Pointing his barbecue-glazed spatula at the road in front of his house, he said, “I’ve spent my life paying taxes and answering census questions, and that road hasn’t been paved since I was 10 years old.” The road in question, one of the main thoroughfares through the neighborhood, did look a bit like bomb-cratered highway to hell.

Despite his resistance, the man was not belligerent: His point made, he agreed to answer my questions on the condition that I pile a Styrofoam plate with pork ribs and help myself to a beer from the cooler. (This probably went against some federal policy or another, but I was willing to do whatever it took to get the job done. Never let it be said that haven’t made sacrifices for the good of my country.)

This encounter was just one example of the way in which my census work became an extended case study in attitudes toward the government among the disenfranchised. In a related manner, as a federal employee I also became a sounding board for various societal and personal concerns among the populace.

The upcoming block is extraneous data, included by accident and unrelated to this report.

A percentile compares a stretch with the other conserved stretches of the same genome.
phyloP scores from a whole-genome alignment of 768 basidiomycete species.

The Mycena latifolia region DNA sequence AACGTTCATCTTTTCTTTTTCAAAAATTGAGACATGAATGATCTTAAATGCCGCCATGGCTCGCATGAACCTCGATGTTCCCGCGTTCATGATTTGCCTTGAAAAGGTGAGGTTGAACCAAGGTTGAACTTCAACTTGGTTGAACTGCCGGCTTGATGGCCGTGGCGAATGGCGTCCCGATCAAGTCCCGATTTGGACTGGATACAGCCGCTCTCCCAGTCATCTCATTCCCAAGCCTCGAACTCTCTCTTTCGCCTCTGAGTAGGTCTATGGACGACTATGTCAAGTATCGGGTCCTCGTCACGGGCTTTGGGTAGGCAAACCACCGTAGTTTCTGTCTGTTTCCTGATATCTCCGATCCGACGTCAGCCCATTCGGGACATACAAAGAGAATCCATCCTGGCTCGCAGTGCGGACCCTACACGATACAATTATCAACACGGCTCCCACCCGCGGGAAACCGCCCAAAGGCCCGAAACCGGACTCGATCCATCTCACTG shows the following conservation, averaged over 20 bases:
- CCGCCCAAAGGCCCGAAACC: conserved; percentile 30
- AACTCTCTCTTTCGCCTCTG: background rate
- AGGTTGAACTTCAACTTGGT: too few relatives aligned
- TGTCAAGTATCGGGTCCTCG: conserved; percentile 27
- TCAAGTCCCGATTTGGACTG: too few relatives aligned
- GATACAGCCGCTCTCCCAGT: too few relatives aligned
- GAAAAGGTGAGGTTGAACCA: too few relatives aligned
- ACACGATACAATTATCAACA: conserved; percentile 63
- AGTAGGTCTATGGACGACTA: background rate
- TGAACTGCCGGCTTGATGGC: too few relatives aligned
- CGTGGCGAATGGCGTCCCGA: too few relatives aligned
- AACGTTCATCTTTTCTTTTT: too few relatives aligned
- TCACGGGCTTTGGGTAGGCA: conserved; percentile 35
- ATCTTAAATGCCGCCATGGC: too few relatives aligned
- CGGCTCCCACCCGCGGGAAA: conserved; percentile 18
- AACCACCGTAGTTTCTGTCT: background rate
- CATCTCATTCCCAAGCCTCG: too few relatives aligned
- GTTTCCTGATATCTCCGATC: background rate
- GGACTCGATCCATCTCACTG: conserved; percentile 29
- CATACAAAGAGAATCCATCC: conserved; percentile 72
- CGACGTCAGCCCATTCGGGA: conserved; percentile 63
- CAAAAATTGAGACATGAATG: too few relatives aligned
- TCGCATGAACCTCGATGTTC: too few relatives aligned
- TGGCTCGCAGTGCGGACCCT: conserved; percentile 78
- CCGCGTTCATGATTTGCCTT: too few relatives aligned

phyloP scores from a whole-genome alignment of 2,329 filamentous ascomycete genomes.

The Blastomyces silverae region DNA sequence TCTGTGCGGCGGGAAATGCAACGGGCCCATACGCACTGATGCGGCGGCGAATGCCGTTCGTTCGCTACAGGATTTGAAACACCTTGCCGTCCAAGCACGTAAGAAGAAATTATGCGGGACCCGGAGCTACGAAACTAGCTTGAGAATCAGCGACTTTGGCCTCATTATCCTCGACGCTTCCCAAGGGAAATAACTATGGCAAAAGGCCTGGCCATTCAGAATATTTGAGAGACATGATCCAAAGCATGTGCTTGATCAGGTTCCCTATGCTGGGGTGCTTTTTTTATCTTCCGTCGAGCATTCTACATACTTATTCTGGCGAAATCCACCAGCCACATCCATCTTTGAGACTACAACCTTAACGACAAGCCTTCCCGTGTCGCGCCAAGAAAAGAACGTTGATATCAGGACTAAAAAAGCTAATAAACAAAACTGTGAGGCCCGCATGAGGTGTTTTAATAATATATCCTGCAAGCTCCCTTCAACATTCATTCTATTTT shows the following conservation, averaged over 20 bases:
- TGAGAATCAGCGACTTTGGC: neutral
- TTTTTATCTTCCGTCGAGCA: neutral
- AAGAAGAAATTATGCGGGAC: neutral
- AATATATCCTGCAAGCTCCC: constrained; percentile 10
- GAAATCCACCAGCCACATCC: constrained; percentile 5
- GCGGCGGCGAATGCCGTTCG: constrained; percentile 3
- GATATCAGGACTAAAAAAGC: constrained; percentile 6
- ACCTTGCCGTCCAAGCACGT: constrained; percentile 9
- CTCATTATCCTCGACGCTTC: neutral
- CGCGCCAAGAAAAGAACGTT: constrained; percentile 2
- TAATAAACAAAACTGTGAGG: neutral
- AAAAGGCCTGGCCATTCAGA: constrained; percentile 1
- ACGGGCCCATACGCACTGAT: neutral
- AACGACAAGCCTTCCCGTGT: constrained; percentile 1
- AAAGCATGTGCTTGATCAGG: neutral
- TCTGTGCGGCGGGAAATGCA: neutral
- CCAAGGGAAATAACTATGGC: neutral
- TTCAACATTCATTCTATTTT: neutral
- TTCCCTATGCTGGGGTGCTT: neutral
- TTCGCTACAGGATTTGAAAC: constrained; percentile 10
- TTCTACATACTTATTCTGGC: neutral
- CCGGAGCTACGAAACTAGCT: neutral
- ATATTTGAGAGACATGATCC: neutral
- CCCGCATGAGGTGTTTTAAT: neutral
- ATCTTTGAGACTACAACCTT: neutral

There was the grandmother who complained about crime as she sat on her sofa with a long-barreled shotgun with easy reach of her bony hands. There were many lonely people who didn’t seem to be getting much support from anyone, like the elderly man whose breath smelled of alcohol at 10am and who wouldn’t let me leave until I picked the image of his younger self from his fading army photos.

And nearly every day I was flagged down by young African-American men who wanted to know if there were still jobs available with the Census Bureau because there just wasn’t any steady work to found in their neighborhood.